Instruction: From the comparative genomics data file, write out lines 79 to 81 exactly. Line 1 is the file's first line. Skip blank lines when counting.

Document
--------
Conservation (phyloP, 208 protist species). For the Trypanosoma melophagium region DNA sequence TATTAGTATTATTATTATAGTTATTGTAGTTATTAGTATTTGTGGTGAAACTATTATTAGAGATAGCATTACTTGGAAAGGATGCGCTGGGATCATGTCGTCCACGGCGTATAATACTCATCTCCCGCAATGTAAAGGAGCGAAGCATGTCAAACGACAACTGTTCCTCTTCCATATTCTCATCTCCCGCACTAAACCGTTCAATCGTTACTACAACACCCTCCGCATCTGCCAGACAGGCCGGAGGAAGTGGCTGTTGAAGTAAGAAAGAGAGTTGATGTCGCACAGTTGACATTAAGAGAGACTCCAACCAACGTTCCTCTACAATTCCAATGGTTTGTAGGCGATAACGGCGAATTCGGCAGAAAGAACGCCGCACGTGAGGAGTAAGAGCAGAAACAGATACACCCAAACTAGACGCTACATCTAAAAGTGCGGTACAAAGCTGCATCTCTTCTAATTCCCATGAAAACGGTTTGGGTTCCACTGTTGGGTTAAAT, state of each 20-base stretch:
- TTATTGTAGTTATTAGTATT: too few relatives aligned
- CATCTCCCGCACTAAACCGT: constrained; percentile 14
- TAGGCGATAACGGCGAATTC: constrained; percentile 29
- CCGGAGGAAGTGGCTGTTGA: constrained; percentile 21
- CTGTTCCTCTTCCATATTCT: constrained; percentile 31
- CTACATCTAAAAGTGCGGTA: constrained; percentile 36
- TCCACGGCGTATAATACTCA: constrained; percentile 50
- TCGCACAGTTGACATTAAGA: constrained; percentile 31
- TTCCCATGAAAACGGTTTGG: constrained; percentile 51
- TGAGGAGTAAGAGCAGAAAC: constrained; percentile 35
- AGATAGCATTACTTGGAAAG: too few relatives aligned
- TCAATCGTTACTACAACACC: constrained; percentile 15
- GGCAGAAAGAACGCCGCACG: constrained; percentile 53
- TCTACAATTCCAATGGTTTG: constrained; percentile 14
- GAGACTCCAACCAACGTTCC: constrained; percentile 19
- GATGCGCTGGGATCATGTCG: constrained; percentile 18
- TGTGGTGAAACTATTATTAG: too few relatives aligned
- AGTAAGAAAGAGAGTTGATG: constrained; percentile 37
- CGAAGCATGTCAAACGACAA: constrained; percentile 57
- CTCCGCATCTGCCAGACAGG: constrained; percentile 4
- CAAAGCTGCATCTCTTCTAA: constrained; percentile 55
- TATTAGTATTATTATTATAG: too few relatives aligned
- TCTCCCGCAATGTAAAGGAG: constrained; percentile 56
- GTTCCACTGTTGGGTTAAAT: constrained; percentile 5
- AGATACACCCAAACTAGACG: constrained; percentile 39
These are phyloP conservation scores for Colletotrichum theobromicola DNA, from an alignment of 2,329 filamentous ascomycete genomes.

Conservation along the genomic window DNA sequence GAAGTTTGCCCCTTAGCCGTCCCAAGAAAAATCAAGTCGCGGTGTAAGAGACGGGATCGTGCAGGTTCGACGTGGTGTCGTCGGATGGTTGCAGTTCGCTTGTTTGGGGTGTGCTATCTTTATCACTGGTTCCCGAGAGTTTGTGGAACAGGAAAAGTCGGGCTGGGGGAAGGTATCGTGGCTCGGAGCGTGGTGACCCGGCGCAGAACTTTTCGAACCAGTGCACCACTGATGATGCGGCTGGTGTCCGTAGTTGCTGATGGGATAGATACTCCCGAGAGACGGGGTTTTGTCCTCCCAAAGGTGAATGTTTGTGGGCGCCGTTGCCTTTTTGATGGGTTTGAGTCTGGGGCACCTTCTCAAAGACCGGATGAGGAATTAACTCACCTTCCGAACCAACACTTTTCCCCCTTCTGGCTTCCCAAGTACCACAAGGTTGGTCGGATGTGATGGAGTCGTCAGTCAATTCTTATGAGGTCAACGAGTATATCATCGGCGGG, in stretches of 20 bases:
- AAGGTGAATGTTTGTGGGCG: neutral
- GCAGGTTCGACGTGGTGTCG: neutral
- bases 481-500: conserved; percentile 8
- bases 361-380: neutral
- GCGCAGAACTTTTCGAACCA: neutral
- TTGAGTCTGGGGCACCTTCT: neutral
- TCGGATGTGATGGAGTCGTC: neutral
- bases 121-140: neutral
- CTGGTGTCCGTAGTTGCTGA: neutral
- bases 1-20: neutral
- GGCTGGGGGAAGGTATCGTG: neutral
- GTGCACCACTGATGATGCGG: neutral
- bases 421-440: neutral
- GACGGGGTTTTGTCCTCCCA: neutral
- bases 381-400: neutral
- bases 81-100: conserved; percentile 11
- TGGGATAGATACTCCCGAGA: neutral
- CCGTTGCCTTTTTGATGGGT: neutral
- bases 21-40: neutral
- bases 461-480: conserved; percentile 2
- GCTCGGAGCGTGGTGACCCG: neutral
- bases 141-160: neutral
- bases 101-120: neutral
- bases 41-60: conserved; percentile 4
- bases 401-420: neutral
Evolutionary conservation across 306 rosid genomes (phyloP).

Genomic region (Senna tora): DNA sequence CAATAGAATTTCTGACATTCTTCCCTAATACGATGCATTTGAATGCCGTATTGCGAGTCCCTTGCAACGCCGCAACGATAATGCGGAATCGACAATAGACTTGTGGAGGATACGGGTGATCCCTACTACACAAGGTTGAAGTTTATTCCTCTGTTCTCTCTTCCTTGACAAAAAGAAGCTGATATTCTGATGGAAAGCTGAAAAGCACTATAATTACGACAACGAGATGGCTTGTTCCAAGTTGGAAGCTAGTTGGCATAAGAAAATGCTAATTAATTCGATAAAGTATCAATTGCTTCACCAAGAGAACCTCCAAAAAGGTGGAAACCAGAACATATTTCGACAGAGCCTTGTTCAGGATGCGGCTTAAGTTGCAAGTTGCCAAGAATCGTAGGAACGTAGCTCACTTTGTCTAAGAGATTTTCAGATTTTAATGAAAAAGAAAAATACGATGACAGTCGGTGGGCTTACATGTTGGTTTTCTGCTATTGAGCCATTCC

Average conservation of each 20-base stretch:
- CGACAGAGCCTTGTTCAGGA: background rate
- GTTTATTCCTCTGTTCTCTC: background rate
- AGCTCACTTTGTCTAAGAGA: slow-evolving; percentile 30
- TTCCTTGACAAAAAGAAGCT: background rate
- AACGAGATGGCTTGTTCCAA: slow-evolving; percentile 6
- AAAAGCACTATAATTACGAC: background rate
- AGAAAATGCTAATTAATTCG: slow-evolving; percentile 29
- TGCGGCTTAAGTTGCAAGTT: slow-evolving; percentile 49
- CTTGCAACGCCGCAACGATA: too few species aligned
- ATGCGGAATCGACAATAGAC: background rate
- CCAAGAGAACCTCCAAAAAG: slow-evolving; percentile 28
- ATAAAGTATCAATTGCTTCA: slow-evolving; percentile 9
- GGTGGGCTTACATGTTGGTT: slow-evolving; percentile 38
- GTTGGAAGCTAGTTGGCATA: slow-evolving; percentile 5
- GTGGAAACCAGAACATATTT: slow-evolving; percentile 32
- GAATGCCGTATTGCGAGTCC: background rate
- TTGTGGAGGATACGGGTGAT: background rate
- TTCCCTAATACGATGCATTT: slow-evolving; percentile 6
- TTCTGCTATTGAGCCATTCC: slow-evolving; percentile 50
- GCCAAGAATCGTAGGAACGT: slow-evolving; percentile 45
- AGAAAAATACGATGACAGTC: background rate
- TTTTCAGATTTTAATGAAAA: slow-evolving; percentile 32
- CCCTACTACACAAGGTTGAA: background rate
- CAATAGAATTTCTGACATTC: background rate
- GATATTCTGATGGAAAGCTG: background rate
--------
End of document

- CCCTACTACACAAGGTTGAA: background rate
- CAATAGAATTTCTGACATTC: background rate
- GATATTCTGATGGAAAGCTG: background rate